We are in the thronging, discordant food hall
at Euston Station, London, sipping
a latte and an americano from Caffé Ritazza,
taking the first bite of our Upper Crust bagettes –
mozzarella & tomato, pastrami & emmental –
while looking out for the disabled pigeon
that hops, scavenging, under the tables,
when we are approached, politely, gently,
by a bearded man with a shabby shoulder bag
from which he presents us with
an asymmetrically trimmed piece of paper
comprising a printed list, which appears
as if processed on an Amstrad PC:
‘I am a deaf mute.
I have no work.
I have a family to support.
Please help me, for the love of God.’
He also leaves a professionally produced
Romanian (we think) prayer card.
We notice he has disseminated the sheets
and the cards to all the tables
in our vicinity. He returns for the harvest.
Some give, most do not. We contribute more or less
the tithe of our meal. He takes his printed sheet,
leaves us the card, nodding his unsmiling thanks.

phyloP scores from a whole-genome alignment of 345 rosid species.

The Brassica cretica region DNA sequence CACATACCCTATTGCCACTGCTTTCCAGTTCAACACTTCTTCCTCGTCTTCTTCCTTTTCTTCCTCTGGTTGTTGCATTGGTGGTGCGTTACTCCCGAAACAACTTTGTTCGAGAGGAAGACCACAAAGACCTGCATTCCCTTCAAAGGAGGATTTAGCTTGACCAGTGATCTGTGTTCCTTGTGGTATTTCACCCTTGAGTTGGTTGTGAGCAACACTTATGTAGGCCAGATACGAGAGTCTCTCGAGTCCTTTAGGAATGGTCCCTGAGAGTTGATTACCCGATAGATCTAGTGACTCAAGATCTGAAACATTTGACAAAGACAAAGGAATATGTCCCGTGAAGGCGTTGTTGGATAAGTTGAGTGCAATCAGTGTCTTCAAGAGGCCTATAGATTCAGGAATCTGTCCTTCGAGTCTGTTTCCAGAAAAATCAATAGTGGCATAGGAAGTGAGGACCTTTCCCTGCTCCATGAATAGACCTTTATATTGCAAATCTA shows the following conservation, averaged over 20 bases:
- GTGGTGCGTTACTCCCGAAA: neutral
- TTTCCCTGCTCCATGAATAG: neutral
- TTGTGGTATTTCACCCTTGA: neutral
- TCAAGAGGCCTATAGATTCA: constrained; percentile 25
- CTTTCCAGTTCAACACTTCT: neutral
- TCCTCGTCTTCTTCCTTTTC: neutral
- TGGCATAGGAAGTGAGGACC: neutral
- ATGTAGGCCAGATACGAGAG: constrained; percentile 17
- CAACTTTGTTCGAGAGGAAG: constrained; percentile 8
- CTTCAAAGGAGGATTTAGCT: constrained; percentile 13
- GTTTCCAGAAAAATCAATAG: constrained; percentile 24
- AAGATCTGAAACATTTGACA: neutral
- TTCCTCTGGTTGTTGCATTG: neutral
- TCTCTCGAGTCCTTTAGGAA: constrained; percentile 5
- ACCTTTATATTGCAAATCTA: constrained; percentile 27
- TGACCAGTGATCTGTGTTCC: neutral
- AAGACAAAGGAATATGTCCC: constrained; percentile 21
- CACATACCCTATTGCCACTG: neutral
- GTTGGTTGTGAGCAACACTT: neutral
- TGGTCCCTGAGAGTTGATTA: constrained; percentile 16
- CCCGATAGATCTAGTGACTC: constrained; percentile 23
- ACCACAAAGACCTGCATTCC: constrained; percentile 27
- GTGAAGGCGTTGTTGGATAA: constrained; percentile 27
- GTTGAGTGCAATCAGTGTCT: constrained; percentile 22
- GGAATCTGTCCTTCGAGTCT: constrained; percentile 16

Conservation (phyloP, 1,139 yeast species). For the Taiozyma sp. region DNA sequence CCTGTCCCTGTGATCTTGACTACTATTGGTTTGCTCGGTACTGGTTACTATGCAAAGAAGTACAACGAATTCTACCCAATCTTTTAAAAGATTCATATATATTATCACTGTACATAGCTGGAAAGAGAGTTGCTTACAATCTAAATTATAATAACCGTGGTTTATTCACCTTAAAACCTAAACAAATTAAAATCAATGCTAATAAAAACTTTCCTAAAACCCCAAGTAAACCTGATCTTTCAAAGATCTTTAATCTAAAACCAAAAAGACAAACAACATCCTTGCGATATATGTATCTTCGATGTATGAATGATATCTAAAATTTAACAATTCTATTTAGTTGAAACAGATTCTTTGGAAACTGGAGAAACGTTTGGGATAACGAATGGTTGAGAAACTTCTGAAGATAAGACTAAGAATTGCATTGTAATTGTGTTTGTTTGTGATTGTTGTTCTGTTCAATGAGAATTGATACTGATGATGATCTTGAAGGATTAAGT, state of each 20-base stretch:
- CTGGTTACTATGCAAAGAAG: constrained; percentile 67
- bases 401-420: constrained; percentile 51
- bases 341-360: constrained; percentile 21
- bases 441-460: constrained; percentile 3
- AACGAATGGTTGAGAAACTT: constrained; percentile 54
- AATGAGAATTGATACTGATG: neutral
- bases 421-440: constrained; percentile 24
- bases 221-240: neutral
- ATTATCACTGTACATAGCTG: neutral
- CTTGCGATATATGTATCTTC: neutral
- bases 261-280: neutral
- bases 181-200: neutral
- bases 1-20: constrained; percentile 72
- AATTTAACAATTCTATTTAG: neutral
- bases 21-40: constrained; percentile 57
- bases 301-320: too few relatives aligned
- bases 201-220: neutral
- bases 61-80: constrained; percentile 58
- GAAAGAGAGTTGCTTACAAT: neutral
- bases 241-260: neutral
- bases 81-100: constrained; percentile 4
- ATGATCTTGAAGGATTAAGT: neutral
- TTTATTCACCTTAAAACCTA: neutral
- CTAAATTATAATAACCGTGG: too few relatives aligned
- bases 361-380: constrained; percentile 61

He moves on. The cacophony returns.
On the Virgin train to Crewe, we log-on.
‘Maica Domnului’, the prayer begins
– Romanian, ‘Mother of God’. (The giver
may be Roma, we think – informed judgement
or prejudice). It is, we deduce,
St Augustine’s intercessory prayer.
On the front of the card an icon
of the Virgin and Child is reproduced.
Mother and son are appropriately doleful.
She points to him, as if saying, ‘He is the one’.
Perhaps we have been conned. Maybe
our meek beggar has an apartment at Canary Wharf,
with those other cartoon characters,
The Masters of the Universe, and our modest gamble
will not have paid off. In English, as in Romanian,
‘charity’ and ‘justice’ are Latinate words. The British,
like the Roman Empire, kept the concepts distinct.
Interestingly, in Hebrew, one word encompasses both.